General Electric RB-1-4 Radiator Tube (ca. 1935-1950)

General Electric RB-1-4 Radiator Tube (ca. 1935 - 1950)

This is the Model RB1-4 air-cooled double focus X-ray tube. Intended for diagnostic work, it was manufactured by General Electric (GE) at their Chicago facility. I believe that GE began manufacturing the RB1-4 in 1935 (see advertisement at bottom of page), but I don’t know how long the tube remained in production. Since this model was not mentioned in GE’s 1951 catalog, it seems reasonable to guess that this example was produced sometime between 1935 and 1950.

In the photo at the top of the page, the cathode is located on the right side of the spherical bulb while the anode (mostly copper) is towards the left.

General Electric RB-1-4 Radiator Tube (ca. 1935 - 1950) close up

The photo to the left is a close-up of the tube's tungsten cathode. Since this is a double focus tube, there are two filaments of different size. The smaller of the two was used when image detail was important. The larger filament would have been used when shorter exposures were required.

Since this tube takes advantage of the Benson line focus principle, the filaments are cylindrical spiral coils. In contrast, the single filament employed by the Model 3R was a concentric spiral sometimes described as a circle or cone.

The filaments probably operated at 3.5 to 5 amperes and 3.5 to 8 volts.

Perhaps the most obvious difference between this and the Model 3R radiator tube was the angle of the target. In the Model 3R, the target inclination was 45 degrees relative to the cathode. However, since the Model RB1-4 employed the Benson line focus principle, the angle was closer to 20 degrees. The purpose of the line focus was to improve the sharpness of the radiographic image without reducing the area of the target exposed to the electron beam (actual focal spot). Reducing the latter would improve the sharpness of the image, but the ability of the tube to dissipate heat from the target would be compromised No such compromise was necessary using a line focus. For a better explanation, check out the overview of Coolidge tubes.

radiator fins

The photo to the right shows the tube's radiator fins. The latter helped dissipate heat into the air.

A 1951 General Electric catalog strongly implied that the "RB" in another tube's model designation (the RB 2-4.5) referred to “round bulb.” I don’t know whether this was a joke, or whether they simply didn’t know the truth, but RB didn't stand for “round bulb.” The original version of the Radiator tube was known as the Model R. At some point in the 1920s, it seems to have become the Model 3R. (the 3 probably referred the fact that the bulb was three inches in diameter, but it might also have been related somehow to the focal spot size). In the early 1930s, GE replaced the tube’s circular filament with a cylindrical spiral filament that employed a Benson line focus. At this point it became the Model 3RB. As such, the “R” in “RB” stands for radiator and the “B” stands for “Benson.” The "1" in RB1-4 indicates that one of the filaments produced a fine focus while the "4" indicated that the other filament produced a broad focus.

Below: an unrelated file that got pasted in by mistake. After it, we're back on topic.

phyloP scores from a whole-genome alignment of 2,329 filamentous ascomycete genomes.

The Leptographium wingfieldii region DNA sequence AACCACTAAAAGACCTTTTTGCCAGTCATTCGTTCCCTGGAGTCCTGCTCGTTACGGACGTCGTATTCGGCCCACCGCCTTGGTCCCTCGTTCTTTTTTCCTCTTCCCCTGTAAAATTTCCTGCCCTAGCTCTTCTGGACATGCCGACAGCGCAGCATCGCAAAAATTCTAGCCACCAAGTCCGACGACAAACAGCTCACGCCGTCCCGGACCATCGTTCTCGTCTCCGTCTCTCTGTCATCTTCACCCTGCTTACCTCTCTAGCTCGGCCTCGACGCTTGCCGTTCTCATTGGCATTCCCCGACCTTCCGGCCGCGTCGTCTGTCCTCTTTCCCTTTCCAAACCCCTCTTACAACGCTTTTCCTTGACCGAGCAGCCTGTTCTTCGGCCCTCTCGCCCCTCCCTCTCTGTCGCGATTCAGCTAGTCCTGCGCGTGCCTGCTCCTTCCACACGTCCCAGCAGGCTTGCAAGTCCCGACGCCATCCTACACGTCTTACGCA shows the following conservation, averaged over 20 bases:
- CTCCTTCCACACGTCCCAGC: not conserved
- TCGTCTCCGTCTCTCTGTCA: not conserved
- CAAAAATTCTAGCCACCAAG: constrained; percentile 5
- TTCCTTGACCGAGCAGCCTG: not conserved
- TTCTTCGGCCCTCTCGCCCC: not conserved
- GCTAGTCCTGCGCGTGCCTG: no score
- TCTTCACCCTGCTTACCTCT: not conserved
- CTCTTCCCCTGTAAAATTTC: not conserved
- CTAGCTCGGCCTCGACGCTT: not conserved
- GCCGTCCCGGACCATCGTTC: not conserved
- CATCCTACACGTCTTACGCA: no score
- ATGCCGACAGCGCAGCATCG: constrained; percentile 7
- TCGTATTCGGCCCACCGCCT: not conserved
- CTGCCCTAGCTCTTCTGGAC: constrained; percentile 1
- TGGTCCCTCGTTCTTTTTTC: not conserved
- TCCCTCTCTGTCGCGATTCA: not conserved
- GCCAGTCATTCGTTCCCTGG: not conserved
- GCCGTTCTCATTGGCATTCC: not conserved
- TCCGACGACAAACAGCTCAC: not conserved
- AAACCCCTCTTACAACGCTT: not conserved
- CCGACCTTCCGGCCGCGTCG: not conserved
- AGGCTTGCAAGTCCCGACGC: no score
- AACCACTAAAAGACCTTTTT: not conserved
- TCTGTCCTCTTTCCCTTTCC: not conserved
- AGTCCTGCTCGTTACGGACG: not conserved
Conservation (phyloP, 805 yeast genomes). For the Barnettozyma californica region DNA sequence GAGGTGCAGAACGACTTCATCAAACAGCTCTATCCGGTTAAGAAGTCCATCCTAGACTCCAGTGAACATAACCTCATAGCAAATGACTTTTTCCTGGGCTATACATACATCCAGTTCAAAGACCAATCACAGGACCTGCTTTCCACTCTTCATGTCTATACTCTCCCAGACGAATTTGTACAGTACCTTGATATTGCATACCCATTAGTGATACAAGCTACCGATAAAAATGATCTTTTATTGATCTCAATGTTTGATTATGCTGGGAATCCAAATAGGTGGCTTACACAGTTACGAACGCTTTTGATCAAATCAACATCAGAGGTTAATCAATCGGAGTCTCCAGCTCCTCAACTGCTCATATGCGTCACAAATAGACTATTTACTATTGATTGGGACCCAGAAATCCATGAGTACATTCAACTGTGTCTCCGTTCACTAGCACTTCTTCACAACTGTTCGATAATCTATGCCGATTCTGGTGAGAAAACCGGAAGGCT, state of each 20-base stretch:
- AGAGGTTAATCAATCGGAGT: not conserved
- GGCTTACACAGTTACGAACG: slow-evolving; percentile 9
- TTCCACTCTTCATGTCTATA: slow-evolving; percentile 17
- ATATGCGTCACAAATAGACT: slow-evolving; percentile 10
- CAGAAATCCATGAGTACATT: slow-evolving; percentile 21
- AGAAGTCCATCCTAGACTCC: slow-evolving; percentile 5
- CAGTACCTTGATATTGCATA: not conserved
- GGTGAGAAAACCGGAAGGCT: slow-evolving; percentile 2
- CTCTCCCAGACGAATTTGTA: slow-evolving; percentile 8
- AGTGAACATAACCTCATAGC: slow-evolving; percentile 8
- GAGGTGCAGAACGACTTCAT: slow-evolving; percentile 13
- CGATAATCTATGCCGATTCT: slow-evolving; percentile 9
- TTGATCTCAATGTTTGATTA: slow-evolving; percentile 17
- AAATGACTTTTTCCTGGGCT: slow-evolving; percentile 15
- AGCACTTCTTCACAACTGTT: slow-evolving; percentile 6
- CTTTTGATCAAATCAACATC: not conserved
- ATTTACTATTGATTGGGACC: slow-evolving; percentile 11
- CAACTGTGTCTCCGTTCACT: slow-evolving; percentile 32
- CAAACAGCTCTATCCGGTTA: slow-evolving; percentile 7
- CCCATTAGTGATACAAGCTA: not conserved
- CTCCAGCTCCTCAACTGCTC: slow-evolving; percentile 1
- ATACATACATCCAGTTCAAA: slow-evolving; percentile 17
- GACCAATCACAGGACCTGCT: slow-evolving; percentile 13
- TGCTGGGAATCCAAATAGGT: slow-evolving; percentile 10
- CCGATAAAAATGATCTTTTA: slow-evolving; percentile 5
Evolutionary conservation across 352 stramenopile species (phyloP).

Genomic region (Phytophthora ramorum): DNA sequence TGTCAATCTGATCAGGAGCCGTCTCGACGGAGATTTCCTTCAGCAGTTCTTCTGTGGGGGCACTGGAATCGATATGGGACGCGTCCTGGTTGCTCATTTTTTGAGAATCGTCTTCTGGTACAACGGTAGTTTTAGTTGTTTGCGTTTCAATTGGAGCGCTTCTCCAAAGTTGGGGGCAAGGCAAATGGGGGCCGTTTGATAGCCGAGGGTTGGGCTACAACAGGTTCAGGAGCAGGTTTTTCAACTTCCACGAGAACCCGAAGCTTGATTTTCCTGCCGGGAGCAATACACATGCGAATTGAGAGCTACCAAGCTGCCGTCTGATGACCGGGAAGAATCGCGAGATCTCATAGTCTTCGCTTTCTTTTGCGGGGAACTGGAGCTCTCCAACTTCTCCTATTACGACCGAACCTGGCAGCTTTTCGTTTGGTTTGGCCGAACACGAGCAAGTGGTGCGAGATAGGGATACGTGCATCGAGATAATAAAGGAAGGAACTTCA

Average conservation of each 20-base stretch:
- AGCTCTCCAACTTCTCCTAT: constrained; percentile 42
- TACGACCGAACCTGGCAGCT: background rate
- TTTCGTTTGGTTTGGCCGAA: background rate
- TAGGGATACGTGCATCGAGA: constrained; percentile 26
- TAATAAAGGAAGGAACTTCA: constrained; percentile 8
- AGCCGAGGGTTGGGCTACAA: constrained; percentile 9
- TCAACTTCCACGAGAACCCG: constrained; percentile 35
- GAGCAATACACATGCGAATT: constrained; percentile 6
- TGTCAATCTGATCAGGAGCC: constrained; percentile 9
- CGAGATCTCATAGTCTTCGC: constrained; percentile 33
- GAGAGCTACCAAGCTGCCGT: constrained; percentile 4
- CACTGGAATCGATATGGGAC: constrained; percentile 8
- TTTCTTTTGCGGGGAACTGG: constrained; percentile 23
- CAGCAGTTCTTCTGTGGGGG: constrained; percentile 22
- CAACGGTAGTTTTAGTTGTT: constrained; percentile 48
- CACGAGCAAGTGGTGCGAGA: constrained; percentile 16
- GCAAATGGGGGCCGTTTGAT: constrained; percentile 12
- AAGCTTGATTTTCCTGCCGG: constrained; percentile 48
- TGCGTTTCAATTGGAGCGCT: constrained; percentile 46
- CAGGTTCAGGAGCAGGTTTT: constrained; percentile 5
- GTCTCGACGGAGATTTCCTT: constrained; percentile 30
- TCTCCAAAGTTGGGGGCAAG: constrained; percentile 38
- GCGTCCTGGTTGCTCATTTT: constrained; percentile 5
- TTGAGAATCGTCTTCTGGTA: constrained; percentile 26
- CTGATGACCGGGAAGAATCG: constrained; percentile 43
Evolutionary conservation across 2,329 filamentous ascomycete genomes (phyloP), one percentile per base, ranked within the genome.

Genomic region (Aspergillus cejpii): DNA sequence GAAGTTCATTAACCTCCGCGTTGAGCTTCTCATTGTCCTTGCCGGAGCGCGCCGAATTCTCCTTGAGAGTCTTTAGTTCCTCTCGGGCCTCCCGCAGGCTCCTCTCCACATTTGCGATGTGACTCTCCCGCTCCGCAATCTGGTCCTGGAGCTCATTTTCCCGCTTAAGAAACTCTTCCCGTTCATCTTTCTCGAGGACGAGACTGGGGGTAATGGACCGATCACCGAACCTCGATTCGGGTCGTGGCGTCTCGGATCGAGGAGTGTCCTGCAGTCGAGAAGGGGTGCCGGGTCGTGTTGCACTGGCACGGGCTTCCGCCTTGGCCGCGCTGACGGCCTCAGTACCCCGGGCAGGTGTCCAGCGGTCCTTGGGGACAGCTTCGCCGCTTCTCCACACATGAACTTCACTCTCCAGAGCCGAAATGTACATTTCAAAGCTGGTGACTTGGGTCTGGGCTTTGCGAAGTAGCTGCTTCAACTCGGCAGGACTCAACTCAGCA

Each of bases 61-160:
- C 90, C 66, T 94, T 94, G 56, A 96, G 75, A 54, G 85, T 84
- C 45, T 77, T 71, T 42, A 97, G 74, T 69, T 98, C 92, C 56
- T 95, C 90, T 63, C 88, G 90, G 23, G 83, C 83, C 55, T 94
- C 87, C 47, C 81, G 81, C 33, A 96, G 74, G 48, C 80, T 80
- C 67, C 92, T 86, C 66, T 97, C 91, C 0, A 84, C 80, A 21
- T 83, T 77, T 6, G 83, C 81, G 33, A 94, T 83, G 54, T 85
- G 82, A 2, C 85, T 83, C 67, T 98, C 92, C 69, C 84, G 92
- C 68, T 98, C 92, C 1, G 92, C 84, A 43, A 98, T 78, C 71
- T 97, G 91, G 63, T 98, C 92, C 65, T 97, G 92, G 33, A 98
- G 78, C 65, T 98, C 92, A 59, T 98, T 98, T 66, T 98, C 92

The tube shown here is plugged into a rotary switch (optional when purchasing the tube) that selected which of the two filaments was to be used. The switch can be seen at the end of the cathode arm in the top photo.

The 1935 General Electric advertisement at the bottom of the page describes the tube as follows:

"Why sacrifice radiographic detail? This double focus Coolidge tube offers you the right size focal spot for the work in hand.

Observation shows that many X-ray laboratories attempt too wide a range of radiographic work with one and the same tube—expecting one size focal spot to serve them for both light and heavy exposures.

Regardless of whether this practice is an economy measure or to save the time of changing from one tube to another, the fact remains that far too often the resulting film represents a needless sacrifice in radiographic detail.

The RB-1-4 double focus Coolidge tube is the practical solution to this problem. It is the equivalent of two tubes, as it offers you the selective use of both a small and a large focal spot, by the simple turn of a switch. In other words, the right size of focal spot for the work immediately at hand.

It means economy, too, as RB-1-4 represents two Coolidge tubes in one, at the former price of one. Moreover, you will obtain the advantages of the Benson type (linear) focus, such as finer radiographic detail with greater energies; also tube construction which provides 25% greater heat storage capacity. $125.00"

General Electric RB-1-4 Radiator Tube advertisement

Size: ca. 16 1/2" long (excluding rod for radiator fins), 3 3/4" bulb diameter


  • General Electric X-ray Corporation. Coolidge X-ray Tubes - Kenotrons. Bulletin No. 293. 1934.
  • General Electric advertisement. American Journal of Roentgenology and Radium Therapy. 1935.
  • General Electric Catalog. X-ray Supplies and Accessories. 1953-1954.